India Ayurveda

• About Panchkarma
• Treatment of Panch.
• Principles of Panch.
• Panch. Therepy


• About Meditation
• Effects of Meditation
• Concepts of Meditation


• Diagnosis Process
• Ways of Diagnosis
• Examination Process


• Composition of Diet
• Diet Planning
• Ayurvedic Taste Pro.


• Introduction
• Body Types
• Bath
• Vata
• Pitta
• Kapha


History of Ayurveda

History is sometimes understood by the trail the present leaves in its wake. Documented references to the exact timing of the genesis of Ayurveda are not available. The era of Ayurveda has been established on the basis of linking the facts with other disciplines as well as circumstantial proof.
Ayurveda is supposed to have been first compiled as a text by Agnivesha, in his book Agnivesh Tantra, which was written during Vedic times. The book was later reworked by Charaka, and renamed as Charaka Samhitā (encyclopedia of the physician Charaka). Other early texts of Ayurveda include the Charaka Samhitā and the Sushruta Samhitā.  Earlier education happened through chanting of verses by teachers and remembering by students. This is known as Gurukul. Here also the system was to orally transfer via the Gurukul system until a script came into existence.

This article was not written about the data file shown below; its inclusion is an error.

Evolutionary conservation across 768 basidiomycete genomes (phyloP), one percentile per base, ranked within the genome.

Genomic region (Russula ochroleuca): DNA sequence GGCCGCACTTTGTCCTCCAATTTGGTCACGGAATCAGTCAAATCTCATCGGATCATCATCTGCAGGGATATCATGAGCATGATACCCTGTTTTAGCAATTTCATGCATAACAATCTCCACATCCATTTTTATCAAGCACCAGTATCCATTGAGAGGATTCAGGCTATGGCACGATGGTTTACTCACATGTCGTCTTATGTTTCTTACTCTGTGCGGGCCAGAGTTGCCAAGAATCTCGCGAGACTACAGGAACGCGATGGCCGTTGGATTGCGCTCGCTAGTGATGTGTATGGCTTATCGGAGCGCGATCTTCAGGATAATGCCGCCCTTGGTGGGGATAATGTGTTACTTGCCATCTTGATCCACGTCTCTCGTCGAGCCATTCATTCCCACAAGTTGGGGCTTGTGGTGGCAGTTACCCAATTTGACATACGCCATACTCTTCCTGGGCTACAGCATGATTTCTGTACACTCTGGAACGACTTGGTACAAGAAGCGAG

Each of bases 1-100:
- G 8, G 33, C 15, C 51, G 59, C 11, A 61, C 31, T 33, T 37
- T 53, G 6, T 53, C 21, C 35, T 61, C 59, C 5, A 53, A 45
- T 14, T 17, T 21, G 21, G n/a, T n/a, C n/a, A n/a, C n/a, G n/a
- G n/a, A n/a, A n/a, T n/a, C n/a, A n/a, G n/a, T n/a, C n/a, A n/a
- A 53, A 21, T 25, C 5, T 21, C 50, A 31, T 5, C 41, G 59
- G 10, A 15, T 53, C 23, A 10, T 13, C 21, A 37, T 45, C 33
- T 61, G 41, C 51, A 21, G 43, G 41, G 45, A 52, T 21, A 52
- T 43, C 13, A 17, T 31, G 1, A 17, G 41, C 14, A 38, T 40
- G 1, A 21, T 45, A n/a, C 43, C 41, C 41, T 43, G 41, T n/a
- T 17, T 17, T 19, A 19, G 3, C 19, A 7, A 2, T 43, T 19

Understandably the very first scripts would have been written on fragile materials such as Taalpatra and Bhojapatra, which could not be readily preserved. The script was afterward engraved on stone and copper sheets. Verses dealing with Ayurveda are included in the Atharvaveda, which means that some form of Ayurveda is as old as the Vedas. Ayurvedic practices have also evolved over time, and some practices may be considered innovations upon earlier Vedic practices, such as the advances made during the Buddhist period in India.